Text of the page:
Stable isotope signature of groundwater-seawater interaction in a micro-tidal coast of the Bay of Bengal
Tuesday, 16 December 2014: 3:25 PM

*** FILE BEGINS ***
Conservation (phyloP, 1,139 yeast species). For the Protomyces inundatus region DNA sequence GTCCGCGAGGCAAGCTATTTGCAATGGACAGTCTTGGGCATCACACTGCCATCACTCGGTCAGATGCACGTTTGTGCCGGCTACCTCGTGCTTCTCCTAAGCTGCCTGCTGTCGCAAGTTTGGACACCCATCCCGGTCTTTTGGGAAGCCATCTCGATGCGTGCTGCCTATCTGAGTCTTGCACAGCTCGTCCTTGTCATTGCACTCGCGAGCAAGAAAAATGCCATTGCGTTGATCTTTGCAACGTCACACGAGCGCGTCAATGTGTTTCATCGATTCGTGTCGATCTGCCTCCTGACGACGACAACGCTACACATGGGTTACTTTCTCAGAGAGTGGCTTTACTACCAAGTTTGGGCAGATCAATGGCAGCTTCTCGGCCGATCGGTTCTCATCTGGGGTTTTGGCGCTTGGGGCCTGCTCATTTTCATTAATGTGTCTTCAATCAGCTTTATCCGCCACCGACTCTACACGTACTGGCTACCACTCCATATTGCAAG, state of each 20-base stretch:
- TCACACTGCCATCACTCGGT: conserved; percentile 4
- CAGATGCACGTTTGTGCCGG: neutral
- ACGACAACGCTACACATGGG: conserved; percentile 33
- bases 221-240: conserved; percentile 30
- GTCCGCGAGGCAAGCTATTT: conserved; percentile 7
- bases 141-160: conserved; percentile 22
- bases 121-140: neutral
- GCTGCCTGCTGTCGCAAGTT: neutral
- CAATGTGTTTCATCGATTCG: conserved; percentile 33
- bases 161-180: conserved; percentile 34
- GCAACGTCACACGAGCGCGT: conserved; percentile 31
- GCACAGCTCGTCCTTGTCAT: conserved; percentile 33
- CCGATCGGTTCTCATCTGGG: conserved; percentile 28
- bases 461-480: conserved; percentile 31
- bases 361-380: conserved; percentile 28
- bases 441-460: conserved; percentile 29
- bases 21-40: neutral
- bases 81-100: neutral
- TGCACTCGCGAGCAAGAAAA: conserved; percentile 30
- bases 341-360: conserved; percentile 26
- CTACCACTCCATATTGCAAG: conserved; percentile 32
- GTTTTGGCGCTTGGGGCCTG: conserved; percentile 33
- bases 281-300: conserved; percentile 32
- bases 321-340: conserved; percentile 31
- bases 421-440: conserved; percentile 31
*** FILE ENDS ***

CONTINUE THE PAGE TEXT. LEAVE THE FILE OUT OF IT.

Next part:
Stable isotopes of oxygen (δ18O) and hydrogen (δD) are widely used for finger printing the sources of water. In the present study, at a micro-tidal coast of the Bay of Bengal, δ18O and δD have been used to delineate the seasonal patterns of discharging terrestrial-sourced groundwater to the sea. Further, the stable isotopes are also being used to qualify and quantify the groundwater-seawater mixing and interactions. Seasonal, multi-depth pore water samples (0 to 105 cm) were collected from a transect that is perpendicular to the high tide line (HTL), and runs for 110 m towards the offshore. Stable isotope composition of the pore water demonstrate significant seasonal variability in the source of the discharging groundwater ( δ18O ranges: -8.98‰ and +1.82‰, δD ranges: -68‰ and +10.8‰). Seawater during the same period showed a δ18O range of -1.1‰ and +1.92‰, Consistent patterns of relatively isotopically-depleted pore waters (δ18O <-4.0‰) were observed at certain parts of the transect, suggesting preferential groundwater discharge zones in those areas that may be dictated by the hydraulic gradients, flow paths and aquifer properties. The gradient of the linear, best-fit trend line of the δ18O-δD bivariate plot for all of the pore water samples were found to be lower than the local or global meteoric water lines. Such a low slope may indicate discharge and/or mixing of terrestrially-sourced groundwater that have not been directly recharged from precipitation water along local flow paths. Most of the relatively δD depleted groundwater were found up to 40 m distance offshore from the HTL, probably suggesting the extent of terrestrially-sourced discharging groundwater that are undergoing mixing with the re-circulated marine-sourced pore water.